A novelist’s view of the campaign
A few weeks ago, there was a lot of talk about whether polls for the presidential race were slanted toward the Democratic side. Nate Silver has done a better job of demolishing these claims than I ever could, although it’s worth pointing out that, on its face, the allegation never made sense: if the media were really lining up behind Obama, it’s unclear what they’d have to gain by artificially boosting his numbers, which would only encourage complacency and decrease turnout. (That said, if the polls had been running in the other direction, I’m sure we’d see similar accusations of bias from the left, as we did in 2004.) It’s also important to note that while members of the media, as individuals, may skew more liberal than otherwise—for the same reasons that such people tend to be disproportionately drawn to careers in journalism and the arts—their professional and collective decisions arise from a different set of impulses. The men and women who cover the news, like the rest of us, tend to be motivated by a complicated combination of ambition, pragmatism, time constraints, and the professional conservatism that comes from working in an industry that is still trying to figure out its own business model.
This just means that reporters, especially on the political side, essentially tell stories for a living. More than most kinds of reporting, covering a campaign is something like writing a novel: while most journalism focuses on the recent past or, at most, the immediate present, political reporting is inevitably about one particular date in the future. It’s about constructing hypothetical situations, mapping out possible developments, and marshaling evidence that can inherently be interpreted in multiple ways—which is almost a form of highly specialized speculative fiction. But apart from its predictive tendencies, political journalism is also inclined to look for dramatic narratives. A campaign in which one candidate is consistently ahead in crucial polls over the course of many months is the equivalent of a novel in which the stakes never change. As a result, the media is generally predisposed to depict the race as being closer than it actually is. This is why countless news stories over the past few months have referred to the presidential race as “virtually tied,” even when swing states told a different story. A close race means increased voter engagement, more clicks, and a greater appearance of balance. And emphasizing one number over another is a storytelling choice.
Of course, the campaigns are telling stories too, and both sides of this year’s election have their share of novelistic sensibilities. Stuart Stevens, Romney’s campaign manager, has written a novel and television scripts and served as a consultant for The Ides of March, and as I’ve mentioned before, Obama himself once seriously considered becoming a novelist. And where it counts, Obama hasn’t changed: when Michael Lewis writes, in his excellent Vanity Fair profile, of “the president sitting down and trying to persuade himself to think or feel a certain way first,” the temperament he’s describing is fundamentally a novelistic one. I suspect, for instance, that Obama approached Wednesday’s debate as a writer might approach a transitional chapter in a novel. A campaign, like any extended narrative, can’t consist entirely of high points: you need to carefully select the moments when you bring out your maximum firepower. I have a hunch that Obama looked at the situation and concluded, correctly, that Romney was a stronger debater; that the topic of the debate, domestic policy, was his own weakest selling point; and that the media narrative was predisposed to give Romney a victory to maintain the suspense. Not surprisingly, he decided to play it safe, much as a writer might decide to conserve his powder for more important scenes to come.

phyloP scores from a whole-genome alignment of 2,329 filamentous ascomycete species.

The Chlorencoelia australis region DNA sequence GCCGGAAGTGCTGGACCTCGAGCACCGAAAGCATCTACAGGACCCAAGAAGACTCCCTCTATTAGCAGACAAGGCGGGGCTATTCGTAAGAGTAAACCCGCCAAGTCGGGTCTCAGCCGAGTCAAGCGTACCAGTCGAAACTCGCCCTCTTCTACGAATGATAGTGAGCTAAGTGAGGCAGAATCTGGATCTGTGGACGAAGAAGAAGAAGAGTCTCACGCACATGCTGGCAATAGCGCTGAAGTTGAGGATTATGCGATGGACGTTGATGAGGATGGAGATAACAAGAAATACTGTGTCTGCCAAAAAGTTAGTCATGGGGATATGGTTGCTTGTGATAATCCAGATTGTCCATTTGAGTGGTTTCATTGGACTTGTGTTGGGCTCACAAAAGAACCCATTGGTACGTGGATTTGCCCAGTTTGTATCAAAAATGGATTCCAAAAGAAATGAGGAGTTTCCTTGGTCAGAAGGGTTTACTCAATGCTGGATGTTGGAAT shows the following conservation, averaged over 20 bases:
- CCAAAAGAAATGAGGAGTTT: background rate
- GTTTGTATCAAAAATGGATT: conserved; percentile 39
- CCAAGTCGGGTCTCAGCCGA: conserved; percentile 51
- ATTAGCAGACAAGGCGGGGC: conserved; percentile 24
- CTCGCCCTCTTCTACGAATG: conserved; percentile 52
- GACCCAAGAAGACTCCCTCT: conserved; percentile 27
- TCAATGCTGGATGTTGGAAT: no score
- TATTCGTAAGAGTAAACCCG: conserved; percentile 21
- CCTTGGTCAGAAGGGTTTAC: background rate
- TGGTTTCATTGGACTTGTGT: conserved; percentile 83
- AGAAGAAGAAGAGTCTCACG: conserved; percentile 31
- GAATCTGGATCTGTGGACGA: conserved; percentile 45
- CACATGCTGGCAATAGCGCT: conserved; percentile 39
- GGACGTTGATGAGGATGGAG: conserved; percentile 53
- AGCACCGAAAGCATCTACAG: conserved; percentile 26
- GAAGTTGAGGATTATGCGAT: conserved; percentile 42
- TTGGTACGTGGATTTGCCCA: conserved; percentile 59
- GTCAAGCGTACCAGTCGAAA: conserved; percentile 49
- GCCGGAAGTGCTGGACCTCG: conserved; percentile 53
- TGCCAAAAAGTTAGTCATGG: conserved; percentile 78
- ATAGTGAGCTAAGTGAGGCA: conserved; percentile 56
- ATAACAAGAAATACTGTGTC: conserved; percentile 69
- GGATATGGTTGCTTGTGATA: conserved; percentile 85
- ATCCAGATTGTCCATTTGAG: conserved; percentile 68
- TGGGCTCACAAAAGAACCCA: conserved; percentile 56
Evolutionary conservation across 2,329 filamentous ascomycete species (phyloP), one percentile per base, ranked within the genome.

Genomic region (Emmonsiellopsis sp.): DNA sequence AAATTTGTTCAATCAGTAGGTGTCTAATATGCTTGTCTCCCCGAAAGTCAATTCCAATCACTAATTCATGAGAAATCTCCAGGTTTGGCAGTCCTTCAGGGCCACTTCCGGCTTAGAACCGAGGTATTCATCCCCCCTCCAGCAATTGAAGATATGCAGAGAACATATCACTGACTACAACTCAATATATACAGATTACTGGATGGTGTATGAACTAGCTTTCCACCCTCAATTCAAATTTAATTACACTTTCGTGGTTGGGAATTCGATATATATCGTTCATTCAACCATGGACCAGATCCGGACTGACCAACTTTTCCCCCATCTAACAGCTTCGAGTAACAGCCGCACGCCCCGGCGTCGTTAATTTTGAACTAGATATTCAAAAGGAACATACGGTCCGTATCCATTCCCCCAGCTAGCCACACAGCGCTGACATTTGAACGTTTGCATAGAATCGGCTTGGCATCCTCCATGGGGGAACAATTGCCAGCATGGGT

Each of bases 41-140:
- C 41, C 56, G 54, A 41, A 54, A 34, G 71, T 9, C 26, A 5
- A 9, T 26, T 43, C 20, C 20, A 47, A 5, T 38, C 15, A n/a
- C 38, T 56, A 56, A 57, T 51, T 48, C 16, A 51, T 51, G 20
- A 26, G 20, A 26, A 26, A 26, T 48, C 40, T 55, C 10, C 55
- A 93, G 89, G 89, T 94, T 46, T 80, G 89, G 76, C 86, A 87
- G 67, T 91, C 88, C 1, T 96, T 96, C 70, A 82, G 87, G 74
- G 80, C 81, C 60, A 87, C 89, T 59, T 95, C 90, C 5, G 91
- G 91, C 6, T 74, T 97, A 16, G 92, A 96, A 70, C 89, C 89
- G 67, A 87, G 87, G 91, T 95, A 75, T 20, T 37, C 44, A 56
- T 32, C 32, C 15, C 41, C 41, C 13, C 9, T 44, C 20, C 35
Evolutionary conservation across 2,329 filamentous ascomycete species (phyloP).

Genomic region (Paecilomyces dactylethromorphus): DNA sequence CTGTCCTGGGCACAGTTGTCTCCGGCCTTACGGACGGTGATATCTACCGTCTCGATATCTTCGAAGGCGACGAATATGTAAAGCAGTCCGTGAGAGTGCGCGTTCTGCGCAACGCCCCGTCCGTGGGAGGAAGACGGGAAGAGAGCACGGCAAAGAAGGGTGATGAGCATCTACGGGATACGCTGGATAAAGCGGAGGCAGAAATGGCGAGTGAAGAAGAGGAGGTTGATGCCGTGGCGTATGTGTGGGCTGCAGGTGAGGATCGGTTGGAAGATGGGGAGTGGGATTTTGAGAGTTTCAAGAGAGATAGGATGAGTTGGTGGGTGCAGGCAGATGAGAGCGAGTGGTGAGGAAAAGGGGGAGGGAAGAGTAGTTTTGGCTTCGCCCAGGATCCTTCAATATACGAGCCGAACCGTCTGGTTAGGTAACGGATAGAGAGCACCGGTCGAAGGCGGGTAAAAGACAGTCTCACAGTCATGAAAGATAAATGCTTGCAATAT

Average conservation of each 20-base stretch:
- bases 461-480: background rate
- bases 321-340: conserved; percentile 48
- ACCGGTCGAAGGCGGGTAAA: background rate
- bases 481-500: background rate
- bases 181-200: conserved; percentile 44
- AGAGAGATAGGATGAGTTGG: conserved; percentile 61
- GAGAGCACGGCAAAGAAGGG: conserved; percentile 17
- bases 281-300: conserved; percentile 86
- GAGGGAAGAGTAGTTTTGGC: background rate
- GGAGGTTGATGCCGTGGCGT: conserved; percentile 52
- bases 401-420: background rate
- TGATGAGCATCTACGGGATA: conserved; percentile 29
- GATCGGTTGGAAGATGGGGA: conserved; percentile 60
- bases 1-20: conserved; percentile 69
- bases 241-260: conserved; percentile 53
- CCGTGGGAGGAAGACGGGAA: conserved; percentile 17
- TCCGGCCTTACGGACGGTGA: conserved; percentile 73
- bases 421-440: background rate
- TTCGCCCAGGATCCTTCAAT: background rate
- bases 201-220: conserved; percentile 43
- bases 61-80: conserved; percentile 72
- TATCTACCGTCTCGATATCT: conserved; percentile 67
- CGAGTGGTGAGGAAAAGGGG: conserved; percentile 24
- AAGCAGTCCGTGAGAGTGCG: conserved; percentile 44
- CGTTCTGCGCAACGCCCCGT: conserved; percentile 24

The trouble is that a campaign, like a novel, tends to be judged by its audience moment to moment, and unlike readers, we can’t move on right away to the next chapter. Viewed objectively, this wasn’t a very interesting debate—Romney’s Big Bird quip was the only memorable line of the night—but for twenty-four hours, it was all anyone wanted to talk about, which is like reviewing a novel based only on a single scene. And for the Romney campaign, clearly, this wasn’t a transitional chapter, but something like the second turning point in a screenplay, in which the setbacks of the previous section are clarified and transcended in advance of the crucial third act. In that respect, Romney did a very good job—although I can’t help but be skeptical of the storytelling instincts of a man whose favorite novel is Battlefield Earth. At every moment, we’re watching two different stories being written in parallel, in real time, and nobody knows what the ending will be. But in politics, as in fiction, it comes down to the long game. As David Mamet says, “Turn the thing around in the last two minutes, and you can live quite nicely. Turn it around again in the last ten seconds and you can buy a house in Bel Air.” Or, in this case, on Pennsylvania Avenue.